Grit, a relatively new psychological concept offers fascinating insight into why some people succeed in their careers while others fail to achieve their full potential.

Angela Duckworth, a leading author and professor of psychology at the University of Pennsylvania defines Grit as the capacity to sustain both effort and interest in projects or tasks that take months or longer to complete. It is essentially a combination of perseverance and passion. The latter can best be defined as a “fire in the belly”, or positive energy to achieve and outperform against one’s goals.

Duckworth has found that people who are high in Grit don’t deviate from their goals, even in the absence of positive feedback and in the face of adversity. Although research on the concept is still in its early stages and far from conclusive, Grit appears to be positively related to success in many spheres of life and has been linked to important outcomes such as improved performance, career success, learning motivation, commitment and resilience.

So how can companies incorporate this promising new concept into their people management practices? Below are 3 ideas to get you started:

Assess for strengths and motivations when hiring people

The mantra “hire for attitude as well as skill” is widely espoused, yet few recruiters know how to translate this into practical action during the hiring process. One of the ways you can do this is by using strengths interviews and strengths assessments to measure not only the required skills and experience for the role, but also the person’s strengths, motivations, and values. A good alignment between these softer human factors and the needs of the role, as well as the work culture, will enable you to recruit people who are motivated to go way beyond the minimum requirements of the role. When people’s strengths, motivations and values fit the job and company well, they are far more likely to deliver excellence, embrace learning opportunities and stay longer with your organization.

Stretch people in areas they enjoy most

To develop higher levels of grit, ensure your people are provided with stretch opportunities that push them beyond their comfort zone. However, ensure this stretch is positive in nature. Positive stretch involves discovering a person’s underlying talents and strengths, then challenging them to take these to the next level by developing skills, experience, and flexibility in the way they apply these. It is important to provide coaching, support and feedback when encouraging people to stretch their strengths to maintain high levels of energy and avoid negative stress, panic and burnout.

Promote a growth mindset and learning culture

Perseverance involves working hard to achieve goals and sticking with a task even in the face of immense pressure and setbacks. There are different factors that accelerate perseverance, but one of the most important appears to be the extent to which people are encouraged to learn from setbacks and take ownership for their own learning. People with a growth-oriented mindset are better learners and demonstrate greater agility in adjusting to changes and setbacks than those who don’t believe they can learn new skills and abilities required for success.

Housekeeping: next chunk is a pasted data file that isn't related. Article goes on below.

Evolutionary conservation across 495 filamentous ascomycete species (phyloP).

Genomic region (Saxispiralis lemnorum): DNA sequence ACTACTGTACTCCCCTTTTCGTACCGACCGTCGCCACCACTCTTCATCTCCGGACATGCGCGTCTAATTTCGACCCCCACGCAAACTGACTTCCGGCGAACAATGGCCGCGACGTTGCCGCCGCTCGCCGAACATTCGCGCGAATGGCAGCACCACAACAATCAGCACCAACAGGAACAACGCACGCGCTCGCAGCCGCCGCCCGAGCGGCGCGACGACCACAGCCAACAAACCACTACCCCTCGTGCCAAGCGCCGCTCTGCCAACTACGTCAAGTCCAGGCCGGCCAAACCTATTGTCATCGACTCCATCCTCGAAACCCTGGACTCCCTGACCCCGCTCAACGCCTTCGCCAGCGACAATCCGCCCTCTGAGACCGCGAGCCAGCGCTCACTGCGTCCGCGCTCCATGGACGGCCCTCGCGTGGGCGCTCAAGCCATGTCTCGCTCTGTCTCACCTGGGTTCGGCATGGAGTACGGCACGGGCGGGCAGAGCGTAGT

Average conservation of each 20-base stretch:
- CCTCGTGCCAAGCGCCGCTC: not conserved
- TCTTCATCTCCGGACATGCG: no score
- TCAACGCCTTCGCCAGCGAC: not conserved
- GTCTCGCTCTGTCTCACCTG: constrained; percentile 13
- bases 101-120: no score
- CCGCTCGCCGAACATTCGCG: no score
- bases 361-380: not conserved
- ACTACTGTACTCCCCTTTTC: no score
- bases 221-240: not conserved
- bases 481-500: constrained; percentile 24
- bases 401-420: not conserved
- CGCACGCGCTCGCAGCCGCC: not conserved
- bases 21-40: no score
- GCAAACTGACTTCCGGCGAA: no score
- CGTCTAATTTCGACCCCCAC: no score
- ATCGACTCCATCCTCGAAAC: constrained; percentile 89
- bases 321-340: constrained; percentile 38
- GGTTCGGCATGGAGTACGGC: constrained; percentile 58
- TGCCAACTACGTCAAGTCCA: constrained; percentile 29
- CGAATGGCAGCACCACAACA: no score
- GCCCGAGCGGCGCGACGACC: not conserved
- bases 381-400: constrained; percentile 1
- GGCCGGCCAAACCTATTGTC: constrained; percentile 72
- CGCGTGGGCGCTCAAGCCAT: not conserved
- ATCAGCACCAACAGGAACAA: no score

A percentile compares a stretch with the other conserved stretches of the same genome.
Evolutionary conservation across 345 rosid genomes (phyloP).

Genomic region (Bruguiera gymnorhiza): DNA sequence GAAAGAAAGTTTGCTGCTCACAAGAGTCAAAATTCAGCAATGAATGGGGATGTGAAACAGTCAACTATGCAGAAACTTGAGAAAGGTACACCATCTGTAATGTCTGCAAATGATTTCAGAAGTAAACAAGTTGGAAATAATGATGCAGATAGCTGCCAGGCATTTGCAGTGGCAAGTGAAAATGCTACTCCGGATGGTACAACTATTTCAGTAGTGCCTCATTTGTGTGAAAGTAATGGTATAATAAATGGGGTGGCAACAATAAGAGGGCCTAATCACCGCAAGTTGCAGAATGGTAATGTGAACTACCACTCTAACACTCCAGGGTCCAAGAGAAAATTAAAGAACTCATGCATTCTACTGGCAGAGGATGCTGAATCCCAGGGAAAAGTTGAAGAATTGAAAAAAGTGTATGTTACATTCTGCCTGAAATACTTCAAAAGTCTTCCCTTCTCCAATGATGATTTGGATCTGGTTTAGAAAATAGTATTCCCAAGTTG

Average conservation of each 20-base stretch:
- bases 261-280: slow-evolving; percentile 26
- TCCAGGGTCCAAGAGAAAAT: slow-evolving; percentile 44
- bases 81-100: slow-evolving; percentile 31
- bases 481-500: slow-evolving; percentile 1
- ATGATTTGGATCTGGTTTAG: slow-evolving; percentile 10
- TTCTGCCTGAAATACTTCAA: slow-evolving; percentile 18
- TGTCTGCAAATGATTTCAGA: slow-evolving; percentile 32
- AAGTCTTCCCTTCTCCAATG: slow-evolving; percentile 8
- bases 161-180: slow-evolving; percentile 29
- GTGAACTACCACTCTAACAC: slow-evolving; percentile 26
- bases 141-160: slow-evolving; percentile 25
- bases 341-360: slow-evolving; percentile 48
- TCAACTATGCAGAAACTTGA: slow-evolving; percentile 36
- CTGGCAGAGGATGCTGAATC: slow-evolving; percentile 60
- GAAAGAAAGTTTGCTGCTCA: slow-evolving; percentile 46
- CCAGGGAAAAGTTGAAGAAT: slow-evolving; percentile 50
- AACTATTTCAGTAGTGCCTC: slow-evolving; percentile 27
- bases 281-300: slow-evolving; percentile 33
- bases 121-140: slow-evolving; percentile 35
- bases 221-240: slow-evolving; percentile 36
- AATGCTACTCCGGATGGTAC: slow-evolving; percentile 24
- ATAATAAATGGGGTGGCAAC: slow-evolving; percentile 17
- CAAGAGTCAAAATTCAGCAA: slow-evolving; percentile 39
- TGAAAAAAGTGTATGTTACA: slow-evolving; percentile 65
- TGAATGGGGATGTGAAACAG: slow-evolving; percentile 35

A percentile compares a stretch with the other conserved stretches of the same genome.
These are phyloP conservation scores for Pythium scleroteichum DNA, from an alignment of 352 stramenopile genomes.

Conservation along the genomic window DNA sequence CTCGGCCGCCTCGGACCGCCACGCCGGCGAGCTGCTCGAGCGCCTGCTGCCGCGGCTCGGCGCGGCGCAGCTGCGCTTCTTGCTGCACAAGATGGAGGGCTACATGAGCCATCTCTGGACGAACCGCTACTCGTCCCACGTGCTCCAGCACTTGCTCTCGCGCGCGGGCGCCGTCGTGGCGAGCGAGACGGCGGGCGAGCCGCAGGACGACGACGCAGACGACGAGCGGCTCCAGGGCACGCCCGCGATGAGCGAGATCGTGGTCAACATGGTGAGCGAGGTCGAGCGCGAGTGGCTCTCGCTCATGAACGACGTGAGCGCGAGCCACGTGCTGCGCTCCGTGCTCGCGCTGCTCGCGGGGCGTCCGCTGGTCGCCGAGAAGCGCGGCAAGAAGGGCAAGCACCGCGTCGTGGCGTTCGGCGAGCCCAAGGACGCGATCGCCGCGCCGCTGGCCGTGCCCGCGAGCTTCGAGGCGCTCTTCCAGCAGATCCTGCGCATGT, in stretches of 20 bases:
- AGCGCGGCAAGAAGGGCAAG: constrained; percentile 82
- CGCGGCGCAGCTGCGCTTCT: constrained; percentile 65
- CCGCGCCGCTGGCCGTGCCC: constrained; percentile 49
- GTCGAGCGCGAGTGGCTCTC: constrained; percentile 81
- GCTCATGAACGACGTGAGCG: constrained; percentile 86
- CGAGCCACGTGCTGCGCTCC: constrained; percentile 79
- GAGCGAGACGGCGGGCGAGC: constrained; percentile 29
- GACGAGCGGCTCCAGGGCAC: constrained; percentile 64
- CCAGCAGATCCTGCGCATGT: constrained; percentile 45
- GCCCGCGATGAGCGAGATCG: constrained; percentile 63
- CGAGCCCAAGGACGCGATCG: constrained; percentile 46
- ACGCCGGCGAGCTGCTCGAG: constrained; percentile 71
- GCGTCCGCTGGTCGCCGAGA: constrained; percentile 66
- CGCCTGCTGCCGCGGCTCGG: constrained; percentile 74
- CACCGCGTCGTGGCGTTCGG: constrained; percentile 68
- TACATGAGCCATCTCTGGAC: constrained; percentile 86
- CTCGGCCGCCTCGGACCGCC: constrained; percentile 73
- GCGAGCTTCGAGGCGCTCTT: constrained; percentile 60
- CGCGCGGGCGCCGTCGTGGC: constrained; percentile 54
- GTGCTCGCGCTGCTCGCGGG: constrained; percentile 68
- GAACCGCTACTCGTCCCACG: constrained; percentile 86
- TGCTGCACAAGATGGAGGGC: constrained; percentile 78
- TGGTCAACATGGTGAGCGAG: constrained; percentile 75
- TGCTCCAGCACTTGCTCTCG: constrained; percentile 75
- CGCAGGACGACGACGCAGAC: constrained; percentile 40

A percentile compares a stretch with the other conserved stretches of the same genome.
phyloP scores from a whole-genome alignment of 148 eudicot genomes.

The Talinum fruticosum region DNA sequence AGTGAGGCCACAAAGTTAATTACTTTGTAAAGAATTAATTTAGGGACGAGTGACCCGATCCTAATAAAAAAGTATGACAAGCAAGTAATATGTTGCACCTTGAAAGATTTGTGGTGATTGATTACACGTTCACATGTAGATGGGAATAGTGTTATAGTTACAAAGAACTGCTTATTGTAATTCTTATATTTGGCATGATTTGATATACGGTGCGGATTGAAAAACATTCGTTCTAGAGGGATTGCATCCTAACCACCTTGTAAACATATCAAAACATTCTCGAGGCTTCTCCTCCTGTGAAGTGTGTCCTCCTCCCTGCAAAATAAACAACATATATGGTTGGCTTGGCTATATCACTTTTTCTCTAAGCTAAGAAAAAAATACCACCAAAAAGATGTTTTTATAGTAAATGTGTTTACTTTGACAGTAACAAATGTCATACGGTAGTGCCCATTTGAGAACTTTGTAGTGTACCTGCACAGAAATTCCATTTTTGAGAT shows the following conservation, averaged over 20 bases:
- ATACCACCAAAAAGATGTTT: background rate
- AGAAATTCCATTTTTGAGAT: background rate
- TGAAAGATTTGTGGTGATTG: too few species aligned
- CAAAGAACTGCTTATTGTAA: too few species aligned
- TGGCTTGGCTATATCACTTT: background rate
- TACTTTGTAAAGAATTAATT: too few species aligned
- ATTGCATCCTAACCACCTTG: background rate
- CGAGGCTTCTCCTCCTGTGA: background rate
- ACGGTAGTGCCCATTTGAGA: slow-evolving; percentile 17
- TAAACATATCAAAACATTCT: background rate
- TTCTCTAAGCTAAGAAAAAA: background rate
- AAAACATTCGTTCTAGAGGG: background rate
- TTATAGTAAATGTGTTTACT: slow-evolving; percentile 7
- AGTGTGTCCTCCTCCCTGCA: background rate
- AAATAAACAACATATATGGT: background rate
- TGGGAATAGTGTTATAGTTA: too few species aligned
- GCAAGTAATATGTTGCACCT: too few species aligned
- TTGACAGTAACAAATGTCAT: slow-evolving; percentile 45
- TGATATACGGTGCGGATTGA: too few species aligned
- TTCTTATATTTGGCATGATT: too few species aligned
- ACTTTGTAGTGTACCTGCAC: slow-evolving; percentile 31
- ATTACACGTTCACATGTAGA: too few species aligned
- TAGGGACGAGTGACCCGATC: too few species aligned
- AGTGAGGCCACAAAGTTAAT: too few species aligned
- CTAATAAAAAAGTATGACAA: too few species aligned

Organizations can encourage growth mindsets by creating a supportive environment where failure is seen as part and parcel of the learning process and reasonable mistakes are tolerated. They can also ensure regular feedback and coaching through engaging performance dialogues and regular manager and co-worker feedback channels to empower people to learn, grow and improve their performance.

It is also important to create a work culture characterized by high levels of interpersonal connection and collaborative learning. By building strong support networks (both face-to-face and virtual) such as collaborative platforms and tools, hangouts, brainstorming/brainwriting sessions and socials, organizations will provide people with greater opportunities to solve challenges collaboratively, experiment and deliver solutions that multiply business results.

Further Reading:

Grit: The Power of Passion and Perseverance, 2016, Angela Duckworth. London: Penguin

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About the Author

James is a leadership and talent consultant, business psychologist, and executive coach. He has over 25 years’ experience working with leaders, teams, and organizations to optimize their talent, performance, and future success.

Before moving into consulting, James held corporate leadership roles in People and Talent Management in the UK and abroad with companies such as Yahoo! and Novo Nordisk Pharmaceuticals. Since moving into talent consulting and assessment design, he has supported leaders and teams globally across many sectors and geographies. Clients he has worked with include Allen & Overy, Commvault, Equinor, Graze, LVMH, Facebook, GSK, Hilton, John Lewis, Novartis Pharmaceuticals, NHS, Oracle, Sainsbury's, Swiss Re, Tesco, WSP and Yahoo! James has founded and run several ventures, including Strengthscope®, an international strengths assessment and development business, that he sold in 2018.

James has a Master’s in Organizational Psychology, an MBA, and an Advanced Diploma in Executive Coaching. He is a regular writer and speaker on talent assessment and development, leadership, and the future of work.